You're basically saying the same thing I am. If you tune a 12" tom to say a high D, with both a Gretsch drum and a DW drum, you would hear both drums sing a D note, that's what I mean by sounding essentially the same. Then the only difference would be the timbre of each individual drum, ie the bearing edges, shell thickness etc.
Yes Larry, reading your reply makes sense, if you tune both drums from different brand to the same note they will sing the same note, for whatever reasons, I was thinking in terms of sustain and percieved resonnance, which of course is a different subject altogether :)

I suspect it will generate more questions...
Very good post as always Andy, and so clear and very descriptif, all the knowledge you're sharing with us here on DW is absolutely brilliant, since I joined this forum, you have explained many theorical aspects of tuning, constructions and cause and effect related to drums, and I have a much broader picture because of it, your imput in these topics is like gold for many of us :)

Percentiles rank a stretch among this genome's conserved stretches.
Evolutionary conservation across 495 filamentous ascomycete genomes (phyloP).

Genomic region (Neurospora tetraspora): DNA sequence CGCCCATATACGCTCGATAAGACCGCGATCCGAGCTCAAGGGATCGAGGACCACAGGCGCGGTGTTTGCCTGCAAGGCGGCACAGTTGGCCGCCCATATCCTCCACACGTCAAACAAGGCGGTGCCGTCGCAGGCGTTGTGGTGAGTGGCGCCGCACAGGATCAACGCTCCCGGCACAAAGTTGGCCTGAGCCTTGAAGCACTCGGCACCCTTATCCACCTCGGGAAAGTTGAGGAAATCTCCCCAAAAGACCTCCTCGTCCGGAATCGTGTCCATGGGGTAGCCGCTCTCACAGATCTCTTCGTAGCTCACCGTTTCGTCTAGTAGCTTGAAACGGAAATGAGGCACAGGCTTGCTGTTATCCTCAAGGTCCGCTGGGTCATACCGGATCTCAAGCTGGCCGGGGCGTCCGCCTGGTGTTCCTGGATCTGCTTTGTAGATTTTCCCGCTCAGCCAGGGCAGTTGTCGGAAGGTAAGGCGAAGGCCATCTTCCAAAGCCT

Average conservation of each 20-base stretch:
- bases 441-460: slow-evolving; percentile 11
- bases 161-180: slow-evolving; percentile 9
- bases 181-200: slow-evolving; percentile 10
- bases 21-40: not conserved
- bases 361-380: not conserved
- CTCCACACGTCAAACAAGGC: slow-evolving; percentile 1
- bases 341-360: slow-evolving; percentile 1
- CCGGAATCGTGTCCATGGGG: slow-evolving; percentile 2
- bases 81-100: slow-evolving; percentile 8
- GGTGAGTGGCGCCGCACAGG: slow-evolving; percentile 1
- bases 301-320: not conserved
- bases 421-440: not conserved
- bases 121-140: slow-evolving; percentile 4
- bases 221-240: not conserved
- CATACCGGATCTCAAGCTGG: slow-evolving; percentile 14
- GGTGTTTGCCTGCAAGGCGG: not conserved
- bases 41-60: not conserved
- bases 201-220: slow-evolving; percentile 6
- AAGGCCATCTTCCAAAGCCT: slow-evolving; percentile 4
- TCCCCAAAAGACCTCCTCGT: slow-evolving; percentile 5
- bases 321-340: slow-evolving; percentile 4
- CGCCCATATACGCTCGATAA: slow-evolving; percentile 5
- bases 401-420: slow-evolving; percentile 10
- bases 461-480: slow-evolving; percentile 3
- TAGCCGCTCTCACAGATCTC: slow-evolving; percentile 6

On the high tuning topic, I thought that double lugs are a better option, especially for thin shells construction without re-rings, at high tuning I thought the shell could actually suffer from the high pressure, is this a myth?
 

mrmike

Silver Member
Believe it or not, this is a very basic summary of points. Simple principals, but huge numbers of variables. I hope this helps a bit, but I suspect it will generate more questions than answers.
Thanks for the very thoughtful and informed answer everyone. I guess I knew it was a bit of everything that gives drum their character. KISS, you have obviously done much more research on the subject than the average bear.

What I am after is which characteristics are better for higher tunings. Thinner shells? Die Cast? Rounded Edges? Coated single ply heads? Maple gum?

Here is a very unscientific comparison of two kits from the same company.http://www.youtube.com/watch?v=nsjlw-Mfq0A

http://www.youtube.com/watch?v=t9GXSm4bq0E&playnext=1&list=PL042233861D934A89&feature=results_video